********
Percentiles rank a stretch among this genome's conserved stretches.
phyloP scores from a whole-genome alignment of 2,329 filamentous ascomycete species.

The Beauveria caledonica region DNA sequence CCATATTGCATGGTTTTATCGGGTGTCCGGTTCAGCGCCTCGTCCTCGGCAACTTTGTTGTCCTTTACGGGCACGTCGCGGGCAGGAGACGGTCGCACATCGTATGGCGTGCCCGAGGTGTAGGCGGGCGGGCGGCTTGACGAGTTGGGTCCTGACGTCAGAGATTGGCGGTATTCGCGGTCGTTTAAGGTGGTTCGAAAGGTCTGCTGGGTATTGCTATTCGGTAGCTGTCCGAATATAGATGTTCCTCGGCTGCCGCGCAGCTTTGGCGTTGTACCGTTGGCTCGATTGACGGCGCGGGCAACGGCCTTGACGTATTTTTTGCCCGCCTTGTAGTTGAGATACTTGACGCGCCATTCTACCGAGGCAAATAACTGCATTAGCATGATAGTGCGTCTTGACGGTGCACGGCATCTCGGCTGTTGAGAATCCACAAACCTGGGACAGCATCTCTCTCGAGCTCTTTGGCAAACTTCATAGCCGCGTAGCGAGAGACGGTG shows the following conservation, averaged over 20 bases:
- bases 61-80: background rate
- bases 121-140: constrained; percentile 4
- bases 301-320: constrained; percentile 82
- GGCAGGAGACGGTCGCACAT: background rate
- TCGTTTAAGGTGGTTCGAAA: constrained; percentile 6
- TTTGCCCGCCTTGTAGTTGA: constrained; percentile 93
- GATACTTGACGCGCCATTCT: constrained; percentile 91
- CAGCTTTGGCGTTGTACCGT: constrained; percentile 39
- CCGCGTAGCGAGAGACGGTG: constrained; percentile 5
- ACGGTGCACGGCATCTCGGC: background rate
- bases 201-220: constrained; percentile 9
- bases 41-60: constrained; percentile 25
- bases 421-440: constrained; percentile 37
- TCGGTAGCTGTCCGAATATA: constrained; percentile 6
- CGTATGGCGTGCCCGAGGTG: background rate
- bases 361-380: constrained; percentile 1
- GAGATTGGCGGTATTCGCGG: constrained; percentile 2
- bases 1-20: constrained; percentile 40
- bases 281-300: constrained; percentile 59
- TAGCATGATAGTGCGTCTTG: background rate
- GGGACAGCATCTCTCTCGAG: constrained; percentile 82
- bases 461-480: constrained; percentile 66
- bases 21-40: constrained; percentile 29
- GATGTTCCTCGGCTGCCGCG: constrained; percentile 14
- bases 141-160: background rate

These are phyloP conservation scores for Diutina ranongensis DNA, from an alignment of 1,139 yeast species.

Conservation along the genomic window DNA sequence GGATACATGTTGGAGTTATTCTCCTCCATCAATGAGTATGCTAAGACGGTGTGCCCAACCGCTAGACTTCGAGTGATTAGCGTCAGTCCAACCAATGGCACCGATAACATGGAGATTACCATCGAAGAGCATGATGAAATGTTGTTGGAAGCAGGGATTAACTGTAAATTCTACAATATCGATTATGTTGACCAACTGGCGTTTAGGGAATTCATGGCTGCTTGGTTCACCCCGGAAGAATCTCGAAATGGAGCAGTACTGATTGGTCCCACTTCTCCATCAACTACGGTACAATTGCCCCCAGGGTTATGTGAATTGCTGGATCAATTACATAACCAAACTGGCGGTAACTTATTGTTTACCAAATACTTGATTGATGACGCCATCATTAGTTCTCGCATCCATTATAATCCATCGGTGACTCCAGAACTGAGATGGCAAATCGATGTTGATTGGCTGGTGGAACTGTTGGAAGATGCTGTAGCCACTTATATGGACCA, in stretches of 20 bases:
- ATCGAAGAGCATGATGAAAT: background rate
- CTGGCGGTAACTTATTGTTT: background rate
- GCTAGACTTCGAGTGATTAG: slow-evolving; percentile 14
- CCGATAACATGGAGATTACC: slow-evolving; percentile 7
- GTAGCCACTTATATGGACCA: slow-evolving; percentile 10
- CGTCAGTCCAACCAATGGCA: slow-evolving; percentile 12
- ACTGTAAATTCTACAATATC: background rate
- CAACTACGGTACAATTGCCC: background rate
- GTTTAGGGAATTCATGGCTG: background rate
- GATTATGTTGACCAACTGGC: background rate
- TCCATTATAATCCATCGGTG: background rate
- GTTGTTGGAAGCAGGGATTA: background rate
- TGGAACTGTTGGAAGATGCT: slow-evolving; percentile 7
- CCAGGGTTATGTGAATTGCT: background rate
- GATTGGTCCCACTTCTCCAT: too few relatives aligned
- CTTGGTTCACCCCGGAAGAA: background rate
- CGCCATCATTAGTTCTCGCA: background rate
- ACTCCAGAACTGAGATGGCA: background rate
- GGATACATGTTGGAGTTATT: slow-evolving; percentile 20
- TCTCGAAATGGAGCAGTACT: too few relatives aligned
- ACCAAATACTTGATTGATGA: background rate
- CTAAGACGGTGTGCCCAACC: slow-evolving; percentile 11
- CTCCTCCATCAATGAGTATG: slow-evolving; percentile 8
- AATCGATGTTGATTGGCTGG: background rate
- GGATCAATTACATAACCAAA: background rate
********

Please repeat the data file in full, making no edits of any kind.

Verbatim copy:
Percentiles rank a stretch among this genome's conserved stretches.
phyloP scores from a whole-genome alignment of 2,329 filamentous ascomycete species.

The Beauveria caledonica region DNA sequence CCATATTGCATGGTTTTATCGGGTGTCCGGTTCAGCGCCTCGTCCTCGGCAACTTTGTTGTCCTTTACGGGCACGTCGCGGGCAGGAGACGGTCGCACATCGTATGGCGTGCCCGAGGTGTAGGCGGGCGGGCGGCTTGACGAGTTGGGTCCTGACGTCAGAGATTGGCGGTATTCGCGGTCGTTTAAGGTGGTTCGAAAGGTCTGCTGGGTATTGCTATTCGGTAGCTGTCCGAATATAGATGTTCCTCGGCTGCCGCGCAGCTTTGGCGTTGTACCGTTGGCTCGATTGACGGCGCGGGCAACGGCCTTGACGTATTTTTTGCCCGCCTTGTAGTTGAGATACTTGACGCGCCATTCTACCGAGGCAAATAACTGCATTAGCATGATAGTGCGTCTTGACGGTGCACGGCATCTCGGCTGTTGAGAATCCACAAACCTGGGACAGCATCTCTCTCGAGCTCTTTGGCAAACTTCATAGCCGCGTAGCGAGAGACGGTG shows the following conservation, averaged over 20 bases:
- bases 61-80: background rate
- bases 121-140: constrained; percentile 4
- bases 301-320: constrained; percentile 82
- GGCAGGAGACGGTCGCACAT: background rate
- TCGTTTAAGGTGGTTCGAAA: constrained; percentile 6
- TTTGCCCGCCTTGTAGTTGA: constrained; percentile 93
- GATACTTGACGCGCCATTCT: constrained; percentile 91
- CAGCTTTGGCGTTGTACCGT: constrained; percentile 39
- CCGCGTAGCGAGAGACGGTG: constrained; percentile 5
- ACGGTGCACGGCATCTCGGC: background rate
- bases 201-220: constrained; percentile 9
- bases 41-60: constrained; percentile 25
- bases 421-440: constrained; percentile 37
- TCGGTAGCTGTCCGAATATA: constrained; percentile 6
- CGTATGGCGTGCCCGAGGTG: background rate
- bases 361-380: constrained; percentile 1
- GAGATTGGCGGTATTCGCGG: constrained; percentile 2
- bases 1-20: constrained; percentile 40
- bases 281-300: constrained; percentile 59
- TAGCATGATAGTGCGTCTTG: background rate
- GGGACAGCATCTCTCTCGAG: constrained; percentile 82
- bases 461-480: constrained; percentile 66
- bases 21-40: constrained; percentile 29
- GATGTTCCTCGGCTGCCGCG: constrained; percentile 14
- bases 141-160: background rate

These are phyloP conservation scores for Diutina ranongensis DNA, from an alignment of 1,139 yeast species.

Conservation along the genomic window DNA sequence GGATACATGTTGGAGTTATTCTCCTCCATCAATGAGTATGCTAAGACGGTGTGCCCAACCGCTAGACTTCGAGTGATTAGCGTCAGTCCAACCAATGGCACCGATAACATGGAGATTACCATCGAAGAGCATGATGAAATGTTGTTGGAAGCAGGGATTAACTGTAAATTCTACAATATCGATTATGTTGACCAACTGGCGTTTAGGGAATTCATGGCTGCTTGGTTCACCCCGGAAGAATCTCGAAATGGAGCAGTACTGATTGGTCCCACTTCTCCATCAACTACGGTACAATTGCCCCCAGGGTTATGTGAATTGCTGGATCAATTACATAACCAAACTGGCGGTAACTTATTGTTTACCAAATACTTGATTGATGACGCCATCATTAGTTCTCGCATCCATTATAATCCATCGGTGACTCCAGAACTGAGATGGCAAATCGATGTTGATTGGCTGGTGGAACTGTTGGAAGATGCTGTAGCCACTTATATGGACCA, in stretches of 20 bases:
- ATCGAAGAGCATGATGAAAT: background rate
- CTGGCGGTAACTTATTGTTT: background rate
- GCTAGACTTCGAGTGATTAG: slow-evolving; percentile 14
- CCGATAACATGGAGATTACC: slow-evolving; percentile 7
- GTAGCCACTTATATGGACCA: slow-evolving; percentile 10
- CGTCAGTCCAACCAATGGCA: slow-evolving; percentile 12
- ACTGTAAATTCTACAATATC: background rate
- CAACTACGGTACAATTGCCC: background rate
- GTTTAGGGAATTCATGGCTG: background rate
- GATTATGTTGACCAACTGGC: background rate
- TCCATTATAATCCATCGGTG: background rate
- GTTGTTGGAAGCAGGGATTA: background rate
- TGGAACTGTTGGAAGATGCT: slow-evolving; percentile 7
- CCAGGGTTATGTGAATTGCT: background rate
- GATTGGTCCCACTTCTCCAT: too few relatives aligned
- CTTGGTTCACCCCGGAAGAA: background rate
- CGCCATCATTAGTTCTCGCA: background rate
- ACTCCAGAACTGAGATGGCA: background rate
- GGATACATGTTGGAGTTATT: slow-evolving; percentile 20
- TCTCGAAATGGAGCAGTACT: too few relatives aligned
- ACCAAATACTTGATTGATGA: background rate
- CTAAGACGGTGTGCCCAACC: slow-evolving; percentile 11
- CTCCTCCATCAATGAGTATG: slow-evolving; percentile 8
- AATCGATGTTGATTGGCTGG: background rate
- GGATCAATTACATAACCAAA: background rate